This chapter is non-explicit
“The greatest thrill is not to kill but to let live.” ― James Oliver Curwood
"God kills indiscriminately and so shall we. For no creatures under God are—as we are—none so like him as ourselves.” ― Anne Rice, Interview with the Vampire
Willie was flying. It was as if he was changing his world, as opposed to his place in it. He watched his little world so quickly slipping away, then turned to see the town rushing up at him as he slowed near the tree tops.
Aha... he said to himself. We change time, and our place in it. He realized time had changed for him while he was flying. This was how Barnabas seemed to appear out of nowhere, but in a way that was more like something suddenly coming into his vision from just out of view.
For Willie, he had just left the house when he was touching down into the edge of the trees near the overlook. He sensed Barnabas somewhere behind him as he walked casually down the road to the beginning of the charming main street of Collinsport, stopping for a moment to survey the little dance of bustling life that appeared before him.
He does not speak of these things. Because much of it is almost beyond words, and constantly changing.
He turned to look in the window of the little bookshop. Barnabas was a little more than several steps behind him, yet somehow still invisible. Something else I will learn when he feels like telling me about it, Willie thought petulantly. He sensed Barnabas smiling at him. Barnabas knew that Willie was not looking at books. He was looking at his own reflection in the window. He was looking at a vampire; one that was getting ready to eat someone for the first time.
I don't look like a killer, he thought, rather admiring his reflection. He looked different from the last time he gazed at his reflection, right after Barnabas had made him. He seemed older, more manly. We change, he thought. I am beginning to have the subtle pale hardness in the appearance of my skin.
Willie turned and moved slowly down the street. He could smell the humans he passed, that he nodded at. He could sense much about them as he pictured pulling them aside, biting them, his teeth slipping into their flesh, into the river of sweetness below their skin.
He looked a little further ahead, sensing what those who came towards him had to tell him about their lives, the state of their bodies, the taste of their flesh, of their blood.
Willie instinctively slowed to gaze into another shop window, watching in the window, sensing those passing behind him in both directions, their voices a murmur over the murmur of their hearts, their blood pushing lightly in some, while surging through those who moved quickly.
How will I know, he thought again, idly.
He found himself behind her after she passed behind him, as she walked into the shop ahead of him. He slowed for a moment, then followed her into the apothecary.
She walked directly to the counter, and the man there greeted her, pulling a package from under the counter.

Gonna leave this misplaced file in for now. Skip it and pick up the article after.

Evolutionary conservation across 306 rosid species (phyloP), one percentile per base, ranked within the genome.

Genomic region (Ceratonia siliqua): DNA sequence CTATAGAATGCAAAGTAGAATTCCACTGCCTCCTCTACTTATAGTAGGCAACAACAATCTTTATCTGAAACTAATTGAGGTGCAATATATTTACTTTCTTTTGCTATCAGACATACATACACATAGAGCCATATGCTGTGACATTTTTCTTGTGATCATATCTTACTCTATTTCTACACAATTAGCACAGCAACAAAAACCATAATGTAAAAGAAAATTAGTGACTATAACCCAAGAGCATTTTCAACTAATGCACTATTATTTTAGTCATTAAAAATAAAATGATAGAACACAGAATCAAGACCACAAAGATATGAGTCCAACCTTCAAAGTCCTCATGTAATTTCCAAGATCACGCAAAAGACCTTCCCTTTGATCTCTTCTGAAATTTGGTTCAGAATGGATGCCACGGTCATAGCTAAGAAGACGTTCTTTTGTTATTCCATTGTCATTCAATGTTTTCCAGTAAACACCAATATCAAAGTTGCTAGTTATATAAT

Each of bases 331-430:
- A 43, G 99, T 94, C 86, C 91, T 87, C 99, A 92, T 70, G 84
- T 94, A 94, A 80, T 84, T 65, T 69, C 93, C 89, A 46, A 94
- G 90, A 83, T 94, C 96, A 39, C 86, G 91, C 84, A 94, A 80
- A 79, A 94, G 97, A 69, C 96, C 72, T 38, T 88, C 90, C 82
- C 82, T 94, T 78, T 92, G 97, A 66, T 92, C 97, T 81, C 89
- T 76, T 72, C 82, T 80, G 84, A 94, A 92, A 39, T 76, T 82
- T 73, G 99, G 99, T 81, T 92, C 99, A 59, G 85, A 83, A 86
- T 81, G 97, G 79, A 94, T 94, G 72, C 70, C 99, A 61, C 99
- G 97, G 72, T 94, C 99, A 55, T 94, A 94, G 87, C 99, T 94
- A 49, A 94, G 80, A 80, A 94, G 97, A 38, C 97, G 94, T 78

"One moment," she said, walking into the cosmetics section.
Willie could smell fresh baked bread, with the buttery aroma of croissants. He walked to the counter with his purchase, greeting the pharmacist as he punched the numbers into the old fashioned cash register, which opened with a pleasing ding sound. Willie took his change, shaking his head at the offer of a bag, seeing her approaching out of the corner of his eye. He slipped the item into his pocket, then walked to the front of the store, fitting the change into his wallet.
He could hear her bag crinkling as she walked towards him, and he turned, opening the door for her, returning her smile.
"Have we met?" he used his influence on her as he stood with her on the sidewalk. "My name is Willie. Willie Loomis."
"Evelyn York," she said, smiling as he reached to her, thrilled as she was drawn to him, responding to his influence as she offered him her hand. He bowed, and his lips above her hand were just shy of contact, but with feeling. His eyes did not leave hers. A Plantagenet, Willie thought as he released her pale hand with a subtle flourish. He pictured himself standing in a rose garden, reaching among the thorns, choosing a white rose, as he was now choosing her.
"I see you are friends with Mrs. Carter, at the bakery," he said, smiling at the protective way she clutched the cherished bag of croissants.
She smiled. "I love her croissants," she hugged the bag very lightly. "Full of butter. More on Sundays."
Willie turned and motioned to her, and they began to walk up the sidewalk together. He could feel her relaxing further into his influence, intrigued by him now, beginning to need him. He paced himself, greatly enjoying the seduction. He could feel the need for her blood rising in him, growing with each moment, a pressing combination of sexual arousal and hunger.
"Will you come for coffee?" she asked. "I would like to get to know you better. And we can share my croissants. Or I can make tea if you prefer."
"I would like that," Willie said simply, making his voice casual, with hidden feeling, like a human.